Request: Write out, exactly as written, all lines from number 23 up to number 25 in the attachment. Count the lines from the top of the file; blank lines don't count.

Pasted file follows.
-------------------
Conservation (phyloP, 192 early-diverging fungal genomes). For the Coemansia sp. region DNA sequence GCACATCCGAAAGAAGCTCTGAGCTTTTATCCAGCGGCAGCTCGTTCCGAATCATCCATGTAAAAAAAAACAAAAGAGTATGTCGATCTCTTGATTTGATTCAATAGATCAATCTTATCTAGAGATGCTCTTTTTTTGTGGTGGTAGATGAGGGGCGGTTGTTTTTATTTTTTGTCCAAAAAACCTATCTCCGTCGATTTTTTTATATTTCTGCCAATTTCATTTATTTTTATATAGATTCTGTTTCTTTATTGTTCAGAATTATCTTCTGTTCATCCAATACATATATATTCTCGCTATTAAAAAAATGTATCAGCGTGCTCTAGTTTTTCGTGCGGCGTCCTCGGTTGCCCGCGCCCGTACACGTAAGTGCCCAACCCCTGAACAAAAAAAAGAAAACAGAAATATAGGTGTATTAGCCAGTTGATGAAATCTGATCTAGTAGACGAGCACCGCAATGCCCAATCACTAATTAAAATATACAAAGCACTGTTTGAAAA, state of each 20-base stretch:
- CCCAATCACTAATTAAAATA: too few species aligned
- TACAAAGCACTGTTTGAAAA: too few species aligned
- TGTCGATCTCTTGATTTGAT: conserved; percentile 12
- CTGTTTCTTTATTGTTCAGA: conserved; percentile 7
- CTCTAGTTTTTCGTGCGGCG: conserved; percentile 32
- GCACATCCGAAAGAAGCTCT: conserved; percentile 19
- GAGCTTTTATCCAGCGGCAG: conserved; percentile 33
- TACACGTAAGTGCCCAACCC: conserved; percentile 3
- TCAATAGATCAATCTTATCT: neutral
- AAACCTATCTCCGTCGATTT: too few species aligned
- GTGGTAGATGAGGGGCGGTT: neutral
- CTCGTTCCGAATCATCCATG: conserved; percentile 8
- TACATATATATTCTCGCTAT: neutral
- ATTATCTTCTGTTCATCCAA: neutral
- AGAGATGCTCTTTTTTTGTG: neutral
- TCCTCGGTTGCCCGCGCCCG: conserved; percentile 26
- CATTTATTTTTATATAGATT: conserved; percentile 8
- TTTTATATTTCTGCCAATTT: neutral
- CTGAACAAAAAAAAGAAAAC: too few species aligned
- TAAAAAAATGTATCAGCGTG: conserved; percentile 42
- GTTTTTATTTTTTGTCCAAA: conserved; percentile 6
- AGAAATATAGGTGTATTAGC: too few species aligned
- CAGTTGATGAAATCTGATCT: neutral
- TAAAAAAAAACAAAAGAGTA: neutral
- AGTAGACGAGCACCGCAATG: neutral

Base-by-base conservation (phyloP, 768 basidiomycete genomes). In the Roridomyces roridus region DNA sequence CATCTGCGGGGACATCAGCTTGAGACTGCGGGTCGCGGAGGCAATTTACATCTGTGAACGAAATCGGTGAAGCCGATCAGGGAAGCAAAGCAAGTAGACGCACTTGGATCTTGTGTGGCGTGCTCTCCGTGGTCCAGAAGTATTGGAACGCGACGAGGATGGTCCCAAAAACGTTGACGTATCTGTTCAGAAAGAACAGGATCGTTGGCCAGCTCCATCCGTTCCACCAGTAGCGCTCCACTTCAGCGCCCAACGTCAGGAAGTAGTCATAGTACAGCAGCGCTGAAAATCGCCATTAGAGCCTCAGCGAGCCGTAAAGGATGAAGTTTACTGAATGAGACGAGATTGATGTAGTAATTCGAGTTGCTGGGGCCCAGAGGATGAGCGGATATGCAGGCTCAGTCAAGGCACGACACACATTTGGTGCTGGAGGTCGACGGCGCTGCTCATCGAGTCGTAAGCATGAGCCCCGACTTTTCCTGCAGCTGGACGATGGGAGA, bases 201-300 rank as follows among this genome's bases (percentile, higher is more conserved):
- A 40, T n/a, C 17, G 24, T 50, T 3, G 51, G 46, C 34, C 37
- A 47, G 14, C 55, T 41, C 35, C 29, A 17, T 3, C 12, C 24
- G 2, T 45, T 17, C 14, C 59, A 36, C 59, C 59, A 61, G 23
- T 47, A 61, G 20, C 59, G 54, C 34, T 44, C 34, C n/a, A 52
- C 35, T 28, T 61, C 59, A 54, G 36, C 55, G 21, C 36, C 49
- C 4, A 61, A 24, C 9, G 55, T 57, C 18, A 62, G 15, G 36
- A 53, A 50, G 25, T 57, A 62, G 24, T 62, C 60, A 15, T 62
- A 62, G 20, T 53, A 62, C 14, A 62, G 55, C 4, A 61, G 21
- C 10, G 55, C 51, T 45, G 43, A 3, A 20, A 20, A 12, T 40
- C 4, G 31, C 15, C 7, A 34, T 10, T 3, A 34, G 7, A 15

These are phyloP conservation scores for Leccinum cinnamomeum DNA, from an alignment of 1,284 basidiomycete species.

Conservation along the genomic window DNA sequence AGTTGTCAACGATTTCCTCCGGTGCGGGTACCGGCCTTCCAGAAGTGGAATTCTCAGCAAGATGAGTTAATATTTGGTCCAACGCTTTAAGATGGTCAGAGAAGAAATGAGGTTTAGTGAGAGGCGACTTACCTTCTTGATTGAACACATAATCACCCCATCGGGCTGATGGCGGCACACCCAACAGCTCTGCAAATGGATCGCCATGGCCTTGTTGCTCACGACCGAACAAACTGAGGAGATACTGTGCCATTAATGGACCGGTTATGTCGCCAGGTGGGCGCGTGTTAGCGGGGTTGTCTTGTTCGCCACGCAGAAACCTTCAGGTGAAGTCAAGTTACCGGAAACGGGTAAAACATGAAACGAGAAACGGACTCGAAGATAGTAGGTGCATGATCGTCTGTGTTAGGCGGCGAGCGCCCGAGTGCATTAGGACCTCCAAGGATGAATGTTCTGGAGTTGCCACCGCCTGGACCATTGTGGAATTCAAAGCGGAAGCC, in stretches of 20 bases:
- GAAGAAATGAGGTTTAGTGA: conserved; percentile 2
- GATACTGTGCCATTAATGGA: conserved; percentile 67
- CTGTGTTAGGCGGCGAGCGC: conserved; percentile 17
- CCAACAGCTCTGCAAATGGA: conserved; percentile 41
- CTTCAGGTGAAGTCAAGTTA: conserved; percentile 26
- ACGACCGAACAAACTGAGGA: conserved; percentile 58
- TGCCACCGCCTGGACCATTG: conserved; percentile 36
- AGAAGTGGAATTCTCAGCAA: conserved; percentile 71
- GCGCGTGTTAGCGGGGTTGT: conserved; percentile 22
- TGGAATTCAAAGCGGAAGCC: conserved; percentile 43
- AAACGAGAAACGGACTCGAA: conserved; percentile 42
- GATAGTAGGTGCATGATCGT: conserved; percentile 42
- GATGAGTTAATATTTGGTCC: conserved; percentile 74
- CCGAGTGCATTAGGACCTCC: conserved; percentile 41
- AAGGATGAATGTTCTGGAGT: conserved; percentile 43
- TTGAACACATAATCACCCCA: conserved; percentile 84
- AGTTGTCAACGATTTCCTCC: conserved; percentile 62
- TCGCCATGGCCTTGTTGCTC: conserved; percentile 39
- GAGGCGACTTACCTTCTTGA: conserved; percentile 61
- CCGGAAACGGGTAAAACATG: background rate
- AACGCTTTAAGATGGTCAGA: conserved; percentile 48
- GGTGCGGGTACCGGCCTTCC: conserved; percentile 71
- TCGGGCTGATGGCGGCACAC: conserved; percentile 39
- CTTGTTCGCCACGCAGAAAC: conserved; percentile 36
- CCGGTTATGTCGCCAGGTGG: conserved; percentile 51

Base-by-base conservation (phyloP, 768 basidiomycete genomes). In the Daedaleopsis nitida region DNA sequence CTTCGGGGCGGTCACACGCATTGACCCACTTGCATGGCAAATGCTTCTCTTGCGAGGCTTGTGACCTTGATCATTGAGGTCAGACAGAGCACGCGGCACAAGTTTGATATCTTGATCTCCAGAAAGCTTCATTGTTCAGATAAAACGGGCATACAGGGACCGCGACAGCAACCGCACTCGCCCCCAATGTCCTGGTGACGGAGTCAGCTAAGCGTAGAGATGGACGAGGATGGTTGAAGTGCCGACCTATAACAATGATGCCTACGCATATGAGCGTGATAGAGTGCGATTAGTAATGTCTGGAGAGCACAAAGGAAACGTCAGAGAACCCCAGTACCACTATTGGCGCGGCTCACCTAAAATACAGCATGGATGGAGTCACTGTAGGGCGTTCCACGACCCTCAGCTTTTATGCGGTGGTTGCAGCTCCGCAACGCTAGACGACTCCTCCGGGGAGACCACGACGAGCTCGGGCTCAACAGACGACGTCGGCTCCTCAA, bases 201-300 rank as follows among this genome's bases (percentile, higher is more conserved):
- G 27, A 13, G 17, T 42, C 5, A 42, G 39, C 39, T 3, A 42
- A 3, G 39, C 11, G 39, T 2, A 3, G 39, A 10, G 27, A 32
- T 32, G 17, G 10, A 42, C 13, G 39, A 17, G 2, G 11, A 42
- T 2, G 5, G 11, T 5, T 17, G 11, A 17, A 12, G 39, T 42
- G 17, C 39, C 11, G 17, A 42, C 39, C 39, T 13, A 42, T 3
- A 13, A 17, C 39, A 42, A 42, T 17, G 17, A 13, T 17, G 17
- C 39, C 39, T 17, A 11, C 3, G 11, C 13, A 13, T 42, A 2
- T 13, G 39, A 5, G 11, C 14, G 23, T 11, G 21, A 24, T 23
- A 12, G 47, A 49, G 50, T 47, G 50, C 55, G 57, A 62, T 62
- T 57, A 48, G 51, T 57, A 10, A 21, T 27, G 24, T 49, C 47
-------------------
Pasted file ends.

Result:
- AGAAATATAGGTGTATTAGC: too few species aligned
- CAGTTGATGAAATCTGATCT: neutral
- TAAAAAAAAACAAAAGAGTA: neutral